The use of electronic cigarettes (E‐cigs) is rapidly increasing. The latest generation of E‐cigs is highly customizable, allowing for high heating coil temperatures. The aim of this study was to assess the toxic potential of a fourth‐generation E‐cig. Aerosols generated from E‐liquid with (24 mg/mL) and without nicotine, using a fourth‐generation E‐cig, were chemically analysed and compared with cigarette smoke (K3R4F). Human lung epithelial cell lines and distal lung tissue explants were exposed to E‐cig vapour extract (EVE) and cigarette smoke extract for 24 hours and assessed for viability, inflammation, oxidative stress and genotoxicity. E‐cig aerosols contained measurable levels of volatile organic compounds, aldehydes and polycyclic aromatic hydrocarbons, in general, to a much lesser extent than cigarette smoke. Higher levels of certain carbonyls, e.g. formaldehyde, were detected in the E‐cig aerosols. EVEs decreased cell viability of BEAS‐2B cells, whereas little effect was seen in A549 cells and distal lung tissue. The nicotine‐containing EVE caused a greater decrease in cell viability and significant increase in DNA damage than the nicotine‐free EVE. Increased cytotoxicity, reactive oxygen species production and genotoxicity were seen with cells and tissue exposed to cigarette smoke extract compared with EVEs. Although E‐cig aerosols were less toxic than cigarette smoke, it was not benign. Moreover, the EVE containing nicotine was more toxic than the nicotine‐free EVE. More research is needed on the short‐ and long‐term health effects of vaping and the usage of newly emerging E‐cig devices to evaluate better the potential negative effects of E‐cigs on human health.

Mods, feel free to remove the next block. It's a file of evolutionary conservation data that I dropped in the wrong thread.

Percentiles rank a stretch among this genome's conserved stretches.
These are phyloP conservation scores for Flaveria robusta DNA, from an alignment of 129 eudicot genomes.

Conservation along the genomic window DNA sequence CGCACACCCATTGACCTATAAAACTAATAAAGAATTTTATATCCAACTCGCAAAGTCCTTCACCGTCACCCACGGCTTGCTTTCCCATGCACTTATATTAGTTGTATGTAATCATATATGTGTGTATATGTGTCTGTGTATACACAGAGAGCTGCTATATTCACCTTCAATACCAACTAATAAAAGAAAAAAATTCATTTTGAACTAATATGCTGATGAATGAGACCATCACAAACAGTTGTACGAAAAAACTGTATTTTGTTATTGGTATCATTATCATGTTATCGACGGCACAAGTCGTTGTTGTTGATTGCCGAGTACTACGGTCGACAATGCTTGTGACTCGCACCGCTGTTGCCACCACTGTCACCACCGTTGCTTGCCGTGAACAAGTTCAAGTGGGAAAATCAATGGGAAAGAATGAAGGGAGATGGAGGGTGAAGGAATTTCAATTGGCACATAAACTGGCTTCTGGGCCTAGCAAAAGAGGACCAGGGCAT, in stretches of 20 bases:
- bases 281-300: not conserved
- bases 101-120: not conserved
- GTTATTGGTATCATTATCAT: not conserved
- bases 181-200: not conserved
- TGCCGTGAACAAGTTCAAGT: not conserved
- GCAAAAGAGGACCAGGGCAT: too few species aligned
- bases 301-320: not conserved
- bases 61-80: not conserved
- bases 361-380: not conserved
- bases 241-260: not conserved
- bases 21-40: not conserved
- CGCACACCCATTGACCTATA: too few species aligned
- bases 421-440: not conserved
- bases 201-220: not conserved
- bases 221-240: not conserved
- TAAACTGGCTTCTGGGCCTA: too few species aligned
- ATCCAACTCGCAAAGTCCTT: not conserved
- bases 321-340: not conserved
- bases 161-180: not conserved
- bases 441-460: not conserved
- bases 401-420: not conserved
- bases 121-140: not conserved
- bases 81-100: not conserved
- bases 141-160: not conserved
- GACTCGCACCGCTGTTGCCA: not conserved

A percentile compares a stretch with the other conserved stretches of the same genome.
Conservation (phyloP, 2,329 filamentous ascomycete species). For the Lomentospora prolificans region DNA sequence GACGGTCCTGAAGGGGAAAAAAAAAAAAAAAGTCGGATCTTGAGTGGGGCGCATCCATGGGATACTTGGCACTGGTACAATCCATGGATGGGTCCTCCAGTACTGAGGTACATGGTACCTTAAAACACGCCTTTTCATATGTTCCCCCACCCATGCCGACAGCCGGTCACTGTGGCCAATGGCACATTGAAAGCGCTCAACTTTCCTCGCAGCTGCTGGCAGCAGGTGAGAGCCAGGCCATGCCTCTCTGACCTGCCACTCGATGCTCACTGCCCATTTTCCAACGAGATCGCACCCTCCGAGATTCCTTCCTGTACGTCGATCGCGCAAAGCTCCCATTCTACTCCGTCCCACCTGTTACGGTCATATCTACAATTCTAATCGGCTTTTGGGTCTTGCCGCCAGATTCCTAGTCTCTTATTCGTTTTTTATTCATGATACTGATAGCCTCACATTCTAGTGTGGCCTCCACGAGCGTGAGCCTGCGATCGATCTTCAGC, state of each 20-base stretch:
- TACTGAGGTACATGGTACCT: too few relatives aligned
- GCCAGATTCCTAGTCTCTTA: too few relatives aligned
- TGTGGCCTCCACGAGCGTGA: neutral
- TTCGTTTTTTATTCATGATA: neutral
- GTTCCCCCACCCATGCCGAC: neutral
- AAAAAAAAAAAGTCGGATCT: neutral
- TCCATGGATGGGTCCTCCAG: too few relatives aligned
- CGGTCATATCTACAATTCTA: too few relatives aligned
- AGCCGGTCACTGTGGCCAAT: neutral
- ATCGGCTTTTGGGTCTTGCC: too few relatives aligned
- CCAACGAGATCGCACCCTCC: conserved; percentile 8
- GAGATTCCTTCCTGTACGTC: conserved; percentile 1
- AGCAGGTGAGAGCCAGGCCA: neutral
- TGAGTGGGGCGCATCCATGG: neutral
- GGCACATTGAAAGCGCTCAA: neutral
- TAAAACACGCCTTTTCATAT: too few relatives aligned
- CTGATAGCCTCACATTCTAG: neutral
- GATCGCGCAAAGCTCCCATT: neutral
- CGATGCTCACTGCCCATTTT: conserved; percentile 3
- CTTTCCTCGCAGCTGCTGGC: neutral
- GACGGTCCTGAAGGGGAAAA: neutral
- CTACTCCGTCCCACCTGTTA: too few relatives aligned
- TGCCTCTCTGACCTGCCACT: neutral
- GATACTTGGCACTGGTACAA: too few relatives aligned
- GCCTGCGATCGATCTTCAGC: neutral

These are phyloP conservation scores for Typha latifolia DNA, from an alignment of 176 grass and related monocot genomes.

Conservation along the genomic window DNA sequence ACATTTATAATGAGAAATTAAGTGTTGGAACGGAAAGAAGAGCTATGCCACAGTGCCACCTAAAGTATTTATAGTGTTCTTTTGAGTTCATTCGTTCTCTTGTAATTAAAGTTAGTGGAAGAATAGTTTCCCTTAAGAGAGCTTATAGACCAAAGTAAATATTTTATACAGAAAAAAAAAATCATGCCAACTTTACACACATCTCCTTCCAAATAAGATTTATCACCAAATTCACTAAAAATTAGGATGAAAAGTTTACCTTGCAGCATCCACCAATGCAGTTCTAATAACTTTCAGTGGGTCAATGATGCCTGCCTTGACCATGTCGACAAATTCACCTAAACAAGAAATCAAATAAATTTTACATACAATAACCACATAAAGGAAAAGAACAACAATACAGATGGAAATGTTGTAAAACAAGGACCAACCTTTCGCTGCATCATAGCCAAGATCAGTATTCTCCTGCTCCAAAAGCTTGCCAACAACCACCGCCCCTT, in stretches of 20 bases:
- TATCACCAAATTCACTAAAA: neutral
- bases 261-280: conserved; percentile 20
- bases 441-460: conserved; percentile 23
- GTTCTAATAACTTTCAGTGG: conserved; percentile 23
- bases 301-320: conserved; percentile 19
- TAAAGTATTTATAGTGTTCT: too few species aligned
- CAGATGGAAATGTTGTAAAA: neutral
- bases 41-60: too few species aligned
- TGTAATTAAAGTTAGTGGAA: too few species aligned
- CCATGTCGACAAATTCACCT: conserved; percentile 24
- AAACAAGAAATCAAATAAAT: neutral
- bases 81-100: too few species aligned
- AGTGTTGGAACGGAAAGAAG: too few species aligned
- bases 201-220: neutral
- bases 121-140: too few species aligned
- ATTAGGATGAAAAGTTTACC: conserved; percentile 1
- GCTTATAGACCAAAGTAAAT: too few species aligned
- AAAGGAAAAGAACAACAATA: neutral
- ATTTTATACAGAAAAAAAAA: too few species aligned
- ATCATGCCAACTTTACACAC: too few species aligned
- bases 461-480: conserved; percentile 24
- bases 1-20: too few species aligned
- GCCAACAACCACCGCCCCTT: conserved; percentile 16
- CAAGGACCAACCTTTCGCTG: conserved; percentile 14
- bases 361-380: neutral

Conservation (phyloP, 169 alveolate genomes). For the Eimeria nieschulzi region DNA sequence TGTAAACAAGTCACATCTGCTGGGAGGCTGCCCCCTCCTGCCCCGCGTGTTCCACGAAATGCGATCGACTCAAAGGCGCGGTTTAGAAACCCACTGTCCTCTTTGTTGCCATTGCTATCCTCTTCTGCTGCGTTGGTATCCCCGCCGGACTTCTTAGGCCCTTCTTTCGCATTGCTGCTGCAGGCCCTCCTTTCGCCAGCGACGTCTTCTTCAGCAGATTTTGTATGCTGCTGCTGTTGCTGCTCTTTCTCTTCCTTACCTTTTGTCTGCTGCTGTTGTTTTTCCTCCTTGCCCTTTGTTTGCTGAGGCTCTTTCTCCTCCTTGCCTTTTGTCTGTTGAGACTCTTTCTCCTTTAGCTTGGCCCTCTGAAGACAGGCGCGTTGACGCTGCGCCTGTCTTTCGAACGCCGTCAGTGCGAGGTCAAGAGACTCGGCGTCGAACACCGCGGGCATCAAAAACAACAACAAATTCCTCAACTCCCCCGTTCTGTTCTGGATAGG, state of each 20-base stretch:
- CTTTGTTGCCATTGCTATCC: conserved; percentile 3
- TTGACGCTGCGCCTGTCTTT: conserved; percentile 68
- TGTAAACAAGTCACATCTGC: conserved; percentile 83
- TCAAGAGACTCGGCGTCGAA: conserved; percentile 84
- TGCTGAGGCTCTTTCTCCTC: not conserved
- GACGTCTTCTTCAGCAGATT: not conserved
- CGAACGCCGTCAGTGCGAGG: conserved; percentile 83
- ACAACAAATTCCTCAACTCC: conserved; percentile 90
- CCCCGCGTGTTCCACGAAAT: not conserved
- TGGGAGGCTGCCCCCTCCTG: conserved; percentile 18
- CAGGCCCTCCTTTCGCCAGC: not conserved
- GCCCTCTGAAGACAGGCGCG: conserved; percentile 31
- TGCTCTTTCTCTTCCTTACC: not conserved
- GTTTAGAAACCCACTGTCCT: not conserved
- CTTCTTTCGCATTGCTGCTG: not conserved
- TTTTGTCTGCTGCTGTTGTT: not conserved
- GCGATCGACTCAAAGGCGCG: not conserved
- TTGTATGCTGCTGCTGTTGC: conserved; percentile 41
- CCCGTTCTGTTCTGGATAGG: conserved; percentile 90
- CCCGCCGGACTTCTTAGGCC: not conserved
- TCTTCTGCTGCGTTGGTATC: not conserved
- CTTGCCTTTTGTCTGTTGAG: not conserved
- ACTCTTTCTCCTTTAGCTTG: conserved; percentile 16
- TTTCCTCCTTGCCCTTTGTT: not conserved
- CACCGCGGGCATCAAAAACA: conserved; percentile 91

Place, publisher, year, edition, pages
John Wiley & Sons, 2019
Keywords
A549, BEAS-2B, DNA damage, aerosol characterization, cell cycle, electronic cigarette extract, human distal lung tissue, inflammatory cytokines, viability
National Category
Occupational Health and Environmental Health
Identifiers
urn:nbn:se:umu:diva-158814 (URN)10.1002/jat.3799 (DOI)000475406700006 ()30957912 (PubMedID)2-s2.0-85063979647 (Scopus ID)
Available from: 2019-05-09 Created: 2019-05-09 Last updated: 2019-08-12Bibliographically approved
Hedman, L., Backman, H., Stridsman, C., Bosson, J. A., Lundbäck, M., Lindberg, A., . . . Ekerljung, L. (2018). Association of Electronic Cigarette Use With Smoking Habits, Demographic Factors, and Respiratory Symptoms. JAMA NETWORK OPEN, 1(3), Article ID e180789.
Open this publication in new window or tab >>Association of Electronic Cigarette Use With Smoking Habits, Demographic Factors, and Respiratory Symptoms
Show others...
2018 (English)In: JAMA NETWORK OPEN, ISSN 2574-3805, Vol. 1, no 3, article id e180789Article in journal (Refereed) Published
Abstract [en]